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  • D.J. McKay

What is "Security"?


The previous blog outlined my life thus far in relationship to this thing we call “security”. The short version is this, that I have never believed in security and so have consistently rejected the efforts and sacrifices most people make in order to acquire it. Here’s why: when I lift up the lid that covers this mysterious entity and peer into the stew of hopes and expectation that simmer underneath, I’m unable to find anything substantial enough to justify the expense commonly paid for it, which is the loss of our natural freedom to explore life spontaneously in order to discover our authentic nature.

The dictionary defines “security” as (this is a summary) “freedom from danger, anxiety, doubt, and loss.” That’s interesting. Is there any outside thing that can provide these freedoms? Not in my experience. Outside things can provide the illusion of security for sure, but that’s different. Life inherently involves danger; loss is inevitable; anxiety and doubt are choices we make out of inward insecurity—and nothing in the world can change this reality.

What is meant by “security”, practically? It means a big pile of money. Back in the day, before there were banks and modern health care, when people made and grew most of what they had, “security” for most folks (I imagine) had nothing to do with money. It resided with family and community instead. A person knew that if they experienced an injury or a loss of some kind they would be supported by those nearby until they recovered, and that they would be attended to in their old age. Security in this form makes a lot of sense to me. Unlike a pile of money, which is sought as an end in itself, it was acquired simply by being a contributing member of the community. Security in that form cannot be traded; it is a gift of kindness, which is a beautiful thing and good for everyone involved, including the giver. That pile of money is not so pretty. It represents the amount of the world’s resources that are not available to others.

What can money buy that we might call “security”? The ultimate evidence of our vulnerability is the quickly approaching day of our own death—and money will never save us from this. It might stave off death for a while, and that is almost universally considered a good thing, but I’m not so sure. The other day I saw an ad of sorts from an organization dedicated to extending human life. My gut response was, “Why?” It used to be that people rarely died of old age: something else took them out first. I’m still too young to understand what it is like to be old, and so my opinion on this matter can’t be taken seriously, but it seems to me that there is something to be said for a quick death while a person still has vigor and independence. This seems especially true when the cost of extending my life into old age is that others starve while they are young.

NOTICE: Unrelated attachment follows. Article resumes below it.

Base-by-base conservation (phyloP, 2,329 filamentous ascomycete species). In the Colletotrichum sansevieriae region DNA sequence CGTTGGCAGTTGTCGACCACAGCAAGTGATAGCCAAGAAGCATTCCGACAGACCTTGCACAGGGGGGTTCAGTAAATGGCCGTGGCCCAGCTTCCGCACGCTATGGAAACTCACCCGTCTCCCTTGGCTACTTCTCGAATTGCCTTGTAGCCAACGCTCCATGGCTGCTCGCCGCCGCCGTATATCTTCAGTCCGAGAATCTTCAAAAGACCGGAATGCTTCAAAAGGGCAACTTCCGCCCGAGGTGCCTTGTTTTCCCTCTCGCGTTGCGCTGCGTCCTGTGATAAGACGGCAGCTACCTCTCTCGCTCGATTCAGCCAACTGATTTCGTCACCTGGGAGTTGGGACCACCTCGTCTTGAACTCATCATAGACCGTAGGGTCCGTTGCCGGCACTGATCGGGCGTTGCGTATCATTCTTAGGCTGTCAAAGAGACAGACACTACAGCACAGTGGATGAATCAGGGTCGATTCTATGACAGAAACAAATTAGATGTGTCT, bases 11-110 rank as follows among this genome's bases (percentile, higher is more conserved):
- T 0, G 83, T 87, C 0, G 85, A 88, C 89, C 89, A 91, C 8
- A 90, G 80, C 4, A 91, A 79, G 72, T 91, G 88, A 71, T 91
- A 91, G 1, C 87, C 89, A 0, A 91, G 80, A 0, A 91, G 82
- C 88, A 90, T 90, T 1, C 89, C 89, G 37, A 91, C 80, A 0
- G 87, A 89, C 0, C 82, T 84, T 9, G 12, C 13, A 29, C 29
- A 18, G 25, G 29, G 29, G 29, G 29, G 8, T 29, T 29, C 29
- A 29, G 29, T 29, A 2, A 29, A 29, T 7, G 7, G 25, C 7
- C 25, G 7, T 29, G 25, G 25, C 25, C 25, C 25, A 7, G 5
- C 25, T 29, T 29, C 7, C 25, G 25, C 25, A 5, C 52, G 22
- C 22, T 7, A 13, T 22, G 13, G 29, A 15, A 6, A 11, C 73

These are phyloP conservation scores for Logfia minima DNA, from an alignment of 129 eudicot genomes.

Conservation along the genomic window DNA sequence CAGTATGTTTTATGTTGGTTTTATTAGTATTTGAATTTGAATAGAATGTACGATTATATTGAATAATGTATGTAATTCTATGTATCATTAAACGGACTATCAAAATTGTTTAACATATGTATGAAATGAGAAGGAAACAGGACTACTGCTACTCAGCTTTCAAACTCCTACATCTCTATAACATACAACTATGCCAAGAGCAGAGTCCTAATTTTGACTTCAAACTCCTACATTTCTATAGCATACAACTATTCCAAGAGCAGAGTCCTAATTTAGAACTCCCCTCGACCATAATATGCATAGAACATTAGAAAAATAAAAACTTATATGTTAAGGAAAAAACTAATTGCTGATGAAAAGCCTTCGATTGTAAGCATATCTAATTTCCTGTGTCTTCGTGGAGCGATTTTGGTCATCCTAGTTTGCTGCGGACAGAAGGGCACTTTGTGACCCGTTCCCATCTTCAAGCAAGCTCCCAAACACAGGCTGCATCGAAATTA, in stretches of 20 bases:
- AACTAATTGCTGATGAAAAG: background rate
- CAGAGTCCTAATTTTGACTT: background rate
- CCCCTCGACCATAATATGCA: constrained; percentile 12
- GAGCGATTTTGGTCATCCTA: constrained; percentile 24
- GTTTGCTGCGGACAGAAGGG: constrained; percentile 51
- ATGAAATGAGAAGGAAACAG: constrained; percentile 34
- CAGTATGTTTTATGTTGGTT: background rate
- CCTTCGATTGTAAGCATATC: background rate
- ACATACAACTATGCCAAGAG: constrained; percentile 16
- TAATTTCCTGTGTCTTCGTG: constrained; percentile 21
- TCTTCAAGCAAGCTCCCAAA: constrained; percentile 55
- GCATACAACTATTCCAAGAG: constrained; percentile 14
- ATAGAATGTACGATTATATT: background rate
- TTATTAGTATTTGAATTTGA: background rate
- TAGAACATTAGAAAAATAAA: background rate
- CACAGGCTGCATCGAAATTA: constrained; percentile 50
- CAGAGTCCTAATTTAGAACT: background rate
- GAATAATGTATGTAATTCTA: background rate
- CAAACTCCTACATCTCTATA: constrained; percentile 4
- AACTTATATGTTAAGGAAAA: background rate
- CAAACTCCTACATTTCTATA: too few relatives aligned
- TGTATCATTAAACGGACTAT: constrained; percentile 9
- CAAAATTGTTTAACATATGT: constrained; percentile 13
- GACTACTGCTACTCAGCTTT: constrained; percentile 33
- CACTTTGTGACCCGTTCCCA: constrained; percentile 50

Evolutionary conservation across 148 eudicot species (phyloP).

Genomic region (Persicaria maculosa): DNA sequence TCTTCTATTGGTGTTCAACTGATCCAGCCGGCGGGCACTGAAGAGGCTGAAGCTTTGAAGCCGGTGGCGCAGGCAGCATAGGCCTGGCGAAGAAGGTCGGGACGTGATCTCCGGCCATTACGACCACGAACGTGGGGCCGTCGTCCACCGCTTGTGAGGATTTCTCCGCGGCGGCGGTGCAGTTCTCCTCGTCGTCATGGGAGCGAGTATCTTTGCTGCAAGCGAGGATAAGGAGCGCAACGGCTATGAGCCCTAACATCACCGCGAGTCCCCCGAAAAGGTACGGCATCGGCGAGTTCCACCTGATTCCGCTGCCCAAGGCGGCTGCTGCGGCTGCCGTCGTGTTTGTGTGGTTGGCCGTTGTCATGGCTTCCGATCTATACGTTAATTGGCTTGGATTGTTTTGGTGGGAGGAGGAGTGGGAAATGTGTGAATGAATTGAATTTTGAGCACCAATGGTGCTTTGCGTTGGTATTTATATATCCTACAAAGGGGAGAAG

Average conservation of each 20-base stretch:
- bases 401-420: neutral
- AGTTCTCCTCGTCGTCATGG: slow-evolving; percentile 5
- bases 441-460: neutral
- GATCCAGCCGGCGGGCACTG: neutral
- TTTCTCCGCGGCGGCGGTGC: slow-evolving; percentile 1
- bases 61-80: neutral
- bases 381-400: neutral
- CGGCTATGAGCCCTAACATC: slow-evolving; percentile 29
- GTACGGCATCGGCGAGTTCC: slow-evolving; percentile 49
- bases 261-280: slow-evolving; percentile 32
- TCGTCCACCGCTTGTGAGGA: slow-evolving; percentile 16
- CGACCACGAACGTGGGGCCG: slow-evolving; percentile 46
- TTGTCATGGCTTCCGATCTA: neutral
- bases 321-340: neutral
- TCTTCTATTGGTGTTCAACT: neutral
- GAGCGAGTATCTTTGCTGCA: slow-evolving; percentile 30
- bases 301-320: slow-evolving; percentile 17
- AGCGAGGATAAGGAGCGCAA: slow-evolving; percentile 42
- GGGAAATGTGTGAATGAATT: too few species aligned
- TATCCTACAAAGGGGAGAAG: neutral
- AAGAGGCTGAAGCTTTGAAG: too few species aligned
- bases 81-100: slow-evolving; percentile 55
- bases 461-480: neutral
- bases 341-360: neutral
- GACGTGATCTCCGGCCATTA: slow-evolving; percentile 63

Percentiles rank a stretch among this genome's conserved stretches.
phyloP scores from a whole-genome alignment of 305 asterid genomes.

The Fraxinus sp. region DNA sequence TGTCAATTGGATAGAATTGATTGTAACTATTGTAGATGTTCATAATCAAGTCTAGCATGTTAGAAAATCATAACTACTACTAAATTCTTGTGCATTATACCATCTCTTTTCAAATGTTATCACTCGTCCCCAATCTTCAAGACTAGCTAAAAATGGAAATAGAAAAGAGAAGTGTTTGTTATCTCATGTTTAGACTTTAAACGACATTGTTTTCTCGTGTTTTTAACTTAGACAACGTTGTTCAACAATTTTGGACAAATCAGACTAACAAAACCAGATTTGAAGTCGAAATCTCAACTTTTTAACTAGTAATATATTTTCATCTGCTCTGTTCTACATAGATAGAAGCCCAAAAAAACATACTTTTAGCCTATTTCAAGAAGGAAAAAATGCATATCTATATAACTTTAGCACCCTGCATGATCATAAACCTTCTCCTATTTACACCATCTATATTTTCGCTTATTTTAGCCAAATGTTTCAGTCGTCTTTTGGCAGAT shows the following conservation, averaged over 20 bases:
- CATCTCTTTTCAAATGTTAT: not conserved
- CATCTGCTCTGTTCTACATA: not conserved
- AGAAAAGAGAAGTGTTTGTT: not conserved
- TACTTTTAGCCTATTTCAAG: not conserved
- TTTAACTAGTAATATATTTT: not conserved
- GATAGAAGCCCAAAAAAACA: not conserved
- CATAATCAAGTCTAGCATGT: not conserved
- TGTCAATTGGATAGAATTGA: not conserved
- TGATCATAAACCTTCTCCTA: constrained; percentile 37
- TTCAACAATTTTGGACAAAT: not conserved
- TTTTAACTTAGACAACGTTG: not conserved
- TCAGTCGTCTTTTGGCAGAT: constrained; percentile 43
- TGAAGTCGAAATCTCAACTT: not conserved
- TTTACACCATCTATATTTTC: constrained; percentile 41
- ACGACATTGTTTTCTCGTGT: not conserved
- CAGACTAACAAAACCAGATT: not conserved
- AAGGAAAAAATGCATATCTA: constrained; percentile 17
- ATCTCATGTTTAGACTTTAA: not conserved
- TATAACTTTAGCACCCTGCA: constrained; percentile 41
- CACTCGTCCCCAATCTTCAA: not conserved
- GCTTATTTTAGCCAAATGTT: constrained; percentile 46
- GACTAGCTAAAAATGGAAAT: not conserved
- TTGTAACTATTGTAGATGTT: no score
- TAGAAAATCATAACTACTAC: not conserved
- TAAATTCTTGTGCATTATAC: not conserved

It seems to me that what people really want from “security” is freedom from pain. In general we humans are terrified of pain, whether it is physical pain or emotional pain. Can money buy freedom from pain? It can buy drugs to mask the pain, for sure, and that is arguably an improvement over the way things used to be. It can buy distractions from and compensations for emotional pain. It cannot do away with pain, however. Pain is a natural and inevitable part of life.

What if we were not afraid of pain—would we then need “security”? I don’t think so. What if we could simply trust our adequacy to every experience Life will bring? At some point we are going to die; between then and now there is going to be a lot of pain—especially at the end, most likely. What if we’re okay with that? What if we don’t need to live to be old? Perhaps then we would be free to live fully now rather than for some imagined disaster in the future. Perhaps we could afford to be generous, and have as our ideal that everyone have what they need now (rather than the current one, that I will have what I need later). Perhaps we could learn to take real care of ourselves instead of depending upon a pile of money to do it for us.

My little dog Rhea lived to be fifteen and a half. She was a teetering old lady when her kidneys failed and she began to die. She died beautifully, with amazing courage and grace. She needed nothing beyond some fluids to keep her comfortable and the inner resources that Life equipped her with. There was no artificial “security” supporting her as she left this earth. She was secure in the Life that lived through her, and that was enough. Why do we imagine we need more?


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